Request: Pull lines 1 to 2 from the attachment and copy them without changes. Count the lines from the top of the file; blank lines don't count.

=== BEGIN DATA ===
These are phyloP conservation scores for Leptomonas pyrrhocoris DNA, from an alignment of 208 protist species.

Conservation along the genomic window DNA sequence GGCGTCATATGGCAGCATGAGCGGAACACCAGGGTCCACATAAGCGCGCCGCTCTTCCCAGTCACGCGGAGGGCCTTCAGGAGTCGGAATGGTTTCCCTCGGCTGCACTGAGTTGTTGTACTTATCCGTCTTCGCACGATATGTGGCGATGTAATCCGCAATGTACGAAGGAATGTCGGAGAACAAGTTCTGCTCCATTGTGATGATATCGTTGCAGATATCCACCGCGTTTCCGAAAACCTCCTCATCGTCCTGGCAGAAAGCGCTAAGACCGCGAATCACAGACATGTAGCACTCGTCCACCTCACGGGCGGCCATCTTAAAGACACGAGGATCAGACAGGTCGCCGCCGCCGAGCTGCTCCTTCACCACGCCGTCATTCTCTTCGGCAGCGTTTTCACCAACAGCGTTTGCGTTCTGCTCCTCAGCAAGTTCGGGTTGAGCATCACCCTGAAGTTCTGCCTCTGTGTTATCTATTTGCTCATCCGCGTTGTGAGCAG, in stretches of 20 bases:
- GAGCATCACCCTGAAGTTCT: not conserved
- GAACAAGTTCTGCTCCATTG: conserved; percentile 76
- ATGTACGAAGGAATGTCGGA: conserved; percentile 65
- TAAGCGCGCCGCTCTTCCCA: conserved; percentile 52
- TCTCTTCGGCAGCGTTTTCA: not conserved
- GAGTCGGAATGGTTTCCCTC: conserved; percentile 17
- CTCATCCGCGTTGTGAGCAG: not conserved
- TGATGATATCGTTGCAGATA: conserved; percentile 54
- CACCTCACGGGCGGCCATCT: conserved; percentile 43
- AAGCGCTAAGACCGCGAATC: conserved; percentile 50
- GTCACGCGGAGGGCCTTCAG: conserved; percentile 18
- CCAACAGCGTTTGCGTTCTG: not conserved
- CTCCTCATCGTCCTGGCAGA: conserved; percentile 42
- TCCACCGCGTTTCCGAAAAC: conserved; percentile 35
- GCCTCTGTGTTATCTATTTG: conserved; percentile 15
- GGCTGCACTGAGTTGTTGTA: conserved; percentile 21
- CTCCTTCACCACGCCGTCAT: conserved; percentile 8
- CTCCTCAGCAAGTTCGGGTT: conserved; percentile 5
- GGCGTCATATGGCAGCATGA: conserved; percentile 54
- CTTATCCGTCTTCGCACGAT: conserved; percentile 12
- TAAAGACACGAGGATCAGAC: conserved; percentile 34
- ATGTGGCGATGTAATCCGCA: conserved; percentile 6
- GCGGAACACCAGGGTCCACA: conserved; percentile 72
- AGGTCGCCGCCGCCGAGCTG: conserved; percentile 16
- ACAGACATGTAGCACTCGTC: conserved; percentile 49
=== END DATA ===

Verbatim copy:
These are phyloP conservation scores for Leptomonas pyrrhocoris DNA, from an alignment of 208 protist species.

Conservation along the genomic window DNA sequence GGCGTCATATGGCAGCATGAGCGGAACACCAGGGTCCACATAAGCGCGCCGCTCTTCCCAGTCACGCGGAGGGCCTTCAGGAGTCGGAATGGTTTCCCTCGGCTGCACTGAGTTGTTGTACTTATCCGTCTTCGCACGATATGTGGCGATGTAATCCGCAATGTACGAAGGAATGTCGGAGAACAAGTTCTGCTCCATTGTGATGATATCGTTGCAGATATCCACCGCGTTTCCGAAAACCTCCTCATCGTCCTGGCAGAAAGCGCTAAGACCGCGAATCACAGACATGTAGCACTCGTCCACCTCACGGGCGGCCATCTTAAAGACACGAGGATCAGACAGGTCGCCGCCGCCGAGCTGCTCCTTCACCACGCCGTCATTCTCTTCGGCAGCGTTTTCACCAACAGCGTTTGCGTTCTGCTCCTCAGCAAGTTCGGGTTGAGCATCACCCTGAAGTTCTGCCTCTGTGTTATCTATTTGCTCATCCGCGTTGTGAGCAG, in stretches of 20 bases: